To call Mischel the trailblazer would be to airbrush out the work of Freud, who intuited pleasure deferral as a component of self, a marker of increased maturity, in 1911. His argument was that the infant created a mental, "hallucinatory" image of the object of desire; the child's libidinal or sexual energy was directed at this hallucinatory image. Such a visual representation allowed "time-binding"; it enabled the infant to delay and temporarily inhibit the impulse for immediate gratification.
Mischel's is a much more practical approach than Freud's – his concern is with the lived experience of impulse control, the moment of failure, the moment of success, what can be learned and what unlearned. His first distinction is between "hot" responses to stimuli – dominated by the limbic system and irresistible – and "cool" responses, led by the pre-frontal cortex and eminently resistible. Think, if you've ever been a smoker, of that moment when you crumble: it is not when you conjure up the image of a cigarette, its size, shape and colour (these are supplied by your pre-frontal cortex, to help you distinguish between a cigarette and a straw); rather, it is when you imagine the way it hits the back of your throat, engulfs your breath with delicious smoke (that was my amygdala talking). Children who can be persuaded to think of marshmallows as puffs of cloud are more likely to overcome their temptation than children encouraged to think of the squidge and the sweetness. But, as per Freud's observations, children who were able to imagine the marshmallow with a frame around it, as an image rather than the thing itself, found it easier to defer gratification, too. Children who distracted themselves performed better. Hot and cool perception interlace with abstraction and diversion to create the person who, down the line, when you've seen their Sats scores and healthy internal organs, you'd call more "rounded".
Mischel references fMRI scans without sufficient caveat; where there is activity in the "stranger" area rather than the "self" area of the brain, that doesn't necessarily mean the subject is thinking of his or her future self as a stranger. The process isn't that fine-tuned. In its current stage, fMRI scanning has been likened to trying to discover what's going on in an office by looking at whether or not it has its lights on. We are a long way from being able to tell what a person is thinking about. The argument about self-perception, however – how different you perceive your future self to be from your current self, and what this says about your ability to save for the future or go to the gym – is interesting. If you can conceive of the future as a real place, this not only engages your "willpower", but also your ethical centre – respondents who identified themselves closely with their future selves were less likely to condone fraud and theft. Illustratively, Mischel suggests a technique for decision-making that involves bringing that future point, whatever it is, to now: how would you feel about x future job if you were to do it today? Or, in the opposite way, how do you feel about x argument or y love affair if you regarded it as a fly on the wall would, rather than immersing yourself in it?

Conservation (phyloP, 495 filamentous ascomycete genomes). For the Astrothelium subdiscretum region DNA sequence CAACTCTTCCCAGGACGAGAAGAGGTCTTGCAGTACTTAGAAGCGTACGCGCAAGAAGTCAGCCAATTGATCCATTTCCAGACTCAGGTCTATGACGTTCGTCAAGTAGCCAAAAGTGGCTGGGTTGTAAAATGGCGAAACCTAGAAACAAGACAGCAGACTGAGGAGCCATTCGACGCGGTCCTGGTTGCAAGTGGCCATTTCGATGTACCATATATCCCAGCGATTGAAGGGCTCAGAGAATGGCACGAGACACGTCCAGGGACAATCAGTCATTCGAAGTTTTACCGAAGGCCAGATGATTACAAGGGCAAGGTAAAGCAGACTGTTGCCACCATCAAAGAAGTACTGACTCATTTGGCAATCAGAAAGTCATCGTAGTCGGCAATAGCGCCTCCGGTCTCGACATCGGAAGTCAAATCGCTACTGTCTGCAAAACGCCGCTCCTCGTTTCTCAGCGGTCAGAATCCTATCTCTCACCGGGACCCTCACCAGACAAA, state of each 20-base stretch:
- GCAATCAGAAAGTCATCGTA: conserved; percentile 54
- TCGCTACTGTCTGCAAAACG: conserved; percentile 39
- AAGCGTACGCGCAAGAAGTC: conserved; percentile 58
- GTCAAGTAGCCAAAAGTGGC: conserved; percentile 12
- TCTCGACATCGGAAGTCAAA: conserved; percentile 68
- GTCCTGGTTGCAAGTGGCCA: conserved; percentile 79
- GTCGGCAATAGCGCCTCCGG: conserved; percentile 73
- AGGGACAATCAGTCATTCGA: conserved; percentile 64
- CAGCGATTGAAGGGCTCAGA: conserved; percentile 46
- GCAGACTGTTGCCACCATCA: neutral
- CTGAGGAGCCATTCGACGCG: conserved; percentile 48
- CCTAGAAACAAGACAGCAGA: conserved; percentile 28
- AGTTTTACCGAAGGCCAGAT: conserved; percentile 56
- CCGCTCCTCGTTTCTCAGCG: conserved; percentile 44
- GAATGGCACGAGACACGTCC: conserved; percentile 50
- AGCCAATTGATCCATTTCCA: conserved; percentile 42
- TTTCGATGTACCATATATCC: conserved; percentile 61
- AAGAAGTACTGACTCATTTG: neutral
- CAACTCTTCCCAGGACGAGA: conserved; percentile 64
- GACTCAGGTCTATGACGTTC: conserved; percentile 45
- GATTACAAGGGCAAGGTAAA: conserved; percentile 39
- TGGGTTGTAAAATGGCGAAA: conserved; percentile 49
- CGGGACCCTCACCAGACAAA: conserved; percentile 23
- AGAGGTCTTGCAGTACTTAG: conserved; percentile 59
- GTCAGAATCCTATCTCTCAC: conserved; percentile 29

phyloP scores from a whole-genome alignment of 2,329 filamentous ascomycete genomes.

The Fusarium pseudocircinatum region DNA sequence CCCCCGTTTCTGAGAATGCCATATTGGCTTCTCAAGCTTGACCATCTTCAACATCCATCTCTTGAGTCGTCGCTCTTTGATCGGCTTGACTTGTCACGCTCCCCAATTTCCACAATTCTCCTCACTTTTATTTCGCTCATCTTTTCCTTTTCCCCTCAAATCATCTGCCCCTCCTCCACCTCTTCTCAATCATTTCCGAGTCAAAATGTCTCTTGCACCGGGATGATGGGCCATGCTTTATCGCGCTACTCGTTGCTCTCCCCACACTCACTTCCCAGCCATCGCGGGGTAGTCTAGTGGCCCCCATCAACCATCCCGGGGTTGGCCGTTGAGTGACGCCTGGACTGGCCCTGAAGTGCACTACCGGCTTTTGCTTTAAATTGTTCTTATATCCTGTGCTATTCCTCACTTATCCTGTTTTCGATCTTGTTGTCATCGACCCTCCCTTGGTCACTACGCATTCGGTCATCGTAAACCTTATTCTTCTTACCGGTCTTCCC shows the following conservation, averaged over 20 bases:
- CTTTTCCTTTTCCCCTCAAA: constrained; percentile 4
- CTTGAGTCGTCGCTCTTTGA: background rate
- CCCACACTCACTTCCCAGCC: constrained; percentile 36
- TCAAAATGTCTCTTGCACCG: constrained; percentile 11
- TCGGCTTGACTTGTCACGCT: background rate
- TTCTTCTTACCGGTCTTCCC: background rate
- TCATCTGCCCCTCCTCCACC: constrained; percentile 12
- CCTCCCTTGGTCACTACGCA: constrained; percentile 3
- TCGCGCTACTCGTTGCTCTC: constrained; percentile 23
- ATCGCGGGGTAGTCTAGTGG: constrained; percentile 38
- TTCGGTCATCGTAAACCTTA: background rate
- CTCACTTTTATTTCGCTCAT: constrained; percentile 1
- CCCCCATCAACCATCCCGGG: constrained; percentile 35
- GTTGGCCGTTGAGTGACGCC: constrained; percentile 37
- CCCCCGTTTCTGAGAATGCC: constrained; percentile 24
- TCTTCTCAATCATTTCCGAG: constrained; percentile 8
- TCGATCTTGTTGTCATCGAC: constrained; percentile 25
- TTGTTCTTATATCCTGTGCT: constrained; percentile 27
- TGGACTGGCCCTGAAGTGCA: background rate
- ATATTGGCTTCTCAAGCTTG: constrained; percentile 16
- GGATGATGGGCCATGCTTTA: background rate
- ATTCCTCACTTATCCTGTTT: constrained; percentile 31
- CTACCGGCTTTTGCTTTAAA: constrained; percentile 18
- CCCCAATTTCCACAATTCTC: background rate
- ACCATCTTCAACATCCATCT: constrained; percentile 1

These are relatively simple exercises, yet enlightening: trying to consciously embody the future makes you realise how distantly you really conceive of it, while stepping out of the self enables the cool appraisal that can dissipate heightened emotion. Though I think I'd already read the first advice in a Nancy Mitford novel (when you get an invitation to cocktails, you must always think: would I say yes if it were about to happen today, in half an hour?).
One of the core strategies in this thinking is the "if-then", a framework of encouraging self-talk that even young children concoct for themselves. "If x temptation occurs, then I'll embark on y strategy … It sounds simple, and it is. By forming and practising implementation plans, you can make your hot system reflexively trigger the desired response, whenever the cue occurs. Over time, a new association or habit is formed." This is a strategy of cognitive behavioural therapy; its close sibling is "thought-stopping" (used for anxiety disorders, where the problematic thought is replaced with a pleasurable one, until the two become automatic). A prison psychologist told me once that he'd tried it on a heroin addict; it hadn't worked, because the prisoner had replaced his temptation, heroin, with a pleasurable thought that was also heroin.
At the centre of all this is a sincerely held belief that the answer is within you – that if you can modify your hot animal with your cool reason, if you can strategise against any temptation, if you can conceive of yourself as a striver rather than a finished product, then yours is the world and everything that's in it. (Except, that is, for the things that are addictive or may negatively impact on you in some other way.) It's rather an atomised view of us all – batting away our demons in our own personal video game. But it's fascinating and often horribly recognisable.